Raw Data: Text of Putin's Speech

Following is Russian President Vladimir Putin's address at Victory Day celebrations in Moscow, Monday, May 9, 2005, as translated by and posted on the Kremlin Web site:

PRESIDENT VLADIMIR PUTIN: Dear citizens of Russia!

Distinguished guests!

Comrade soldiers and sailors, sergeants, sergeant-majors and warrant officers!

Comrade officers, generals and admirals!

I congratulate you on this, the sixtieth anniversary of our great victory! I congratulate you on this celebration of peace and triumph of justice, this day that marks the victory of good over evil and of freedom over tyranny.

Sixty years have now passed. But every year on May 9 the memory of the war appeals to our reason, committing us to great responsibility and making us realize with more acuteness just how close the world came at that time to plunging into an irreversible abyss. On this day we see more clearly just what monstrous consequences violence, racial intolerance, genocide and outrage committed against people could have had.

We will never forget that these enormities bring people nothing but fear, humiliation and death.

We will always honor all those who fought on the front lines and those who selflessly toiled in the rear.

We will mourn the dead and pay them the debt of gratitude of those who they saved.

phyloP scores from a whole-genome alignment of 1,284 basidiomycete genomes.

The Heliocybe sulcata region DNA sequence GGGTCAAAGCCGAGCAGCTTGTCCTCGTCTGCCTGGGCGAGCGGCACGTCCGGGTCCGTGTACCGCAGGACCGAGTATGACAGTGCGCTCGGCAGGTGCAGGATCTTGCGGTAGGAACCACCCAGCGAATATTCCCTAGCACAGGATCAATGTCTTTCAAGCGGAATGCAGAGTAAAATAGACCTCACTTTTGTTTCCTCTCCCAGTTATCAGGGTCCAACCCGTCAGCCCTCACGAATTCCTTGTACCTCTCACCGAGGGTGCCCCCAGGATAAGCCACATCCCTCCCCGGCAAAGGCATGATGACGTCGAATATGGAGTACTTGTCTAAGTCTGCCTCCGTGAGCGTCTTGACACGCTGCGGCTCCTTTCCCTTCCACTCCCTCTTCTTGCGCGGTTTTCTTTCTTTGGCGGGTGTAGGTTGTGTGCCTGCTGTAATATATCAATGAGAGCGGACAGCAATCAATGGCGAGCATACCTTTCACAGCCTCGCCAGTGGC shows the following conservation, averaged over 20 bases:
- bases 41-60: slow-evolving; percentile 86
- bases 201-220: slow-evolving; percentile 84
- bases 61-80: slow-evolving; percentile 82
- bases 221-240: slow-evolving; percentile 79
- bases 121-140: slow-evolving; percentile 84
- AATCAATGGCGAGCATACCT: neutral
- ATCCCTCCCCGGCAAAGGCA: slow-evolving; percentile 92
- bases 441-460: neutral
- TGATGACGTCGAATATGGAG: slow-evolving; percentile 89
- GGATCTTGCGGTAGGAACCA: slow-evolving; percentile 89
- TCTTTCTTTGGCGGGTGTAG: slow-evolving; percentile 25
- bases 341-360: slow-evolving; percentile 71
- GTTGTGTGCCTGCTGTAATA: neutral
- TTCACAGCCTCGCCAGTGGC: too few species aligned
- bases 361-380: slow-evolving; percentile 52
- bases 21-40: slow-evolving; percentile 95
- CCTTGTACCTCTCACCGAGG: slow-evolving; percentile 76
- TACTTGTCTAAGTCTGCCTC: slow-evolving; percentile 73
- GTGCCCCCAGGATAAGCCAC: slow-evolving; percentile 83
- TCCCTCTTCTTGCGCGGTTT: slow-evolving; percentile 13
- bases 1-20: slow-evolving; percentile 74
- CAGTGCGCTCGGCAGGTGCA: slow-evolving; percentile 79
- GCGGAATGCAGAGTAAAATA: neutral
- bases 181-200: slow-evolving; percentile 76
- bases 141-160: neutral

The Second World War caught up 61 countries and almost 80 percent of the Earth's population in its inferno. This hurricane of fire blazed a trail of destruction not only across Europe but also across Asia and Africa. It reached all the way to Novaya Zemlya (search) and Alaska, to the frontiers of Egypt and Australia.

But the most ruthless and decisive events — the events that determined the drama and the outcome of this inhuman war — unfolded on the territory of the Soviet Union. The Nazis counted on rapid enslavement of our people. Their intention was to destroy our country.

Their plans failed. First, the Soviet army halted the Nazi advance outside Moscow. Then, over the next three years, not only did they hold the enemy in check but were able to drive it back, back into its own lair.

The battles of Moscow and Stalingrad (search), the courage of besieged Leningrad and the successes at Kursk and on the Dnieper decided the outcome of World War II. Through the liberation of Europe and the battle for Berlin the Red Army brought the war to its victorious conclusion.

Dear friends!

We never divided victory into ours and theirs. We will always remember our allies — the United States, Great Britain, France and the other countries who fought in the anti-Nazi coalition, the German and Italian anti-fascists. Today we pay tribute to the courage of all Europeans who resisted Nazism.

But we also know that the Soviet Union lost tens of millions of its citizens during those years of war. And people of every nationality in the former Soviet Union were among the soldiers who gave their lives on the battlefields.

All the peoples and all the republics of the Soviet Union suffered irreplaceable losses. Grief entered every home, every family. May 9 is therefore a sacred date for all the countries of the Commonwealth of Independent States.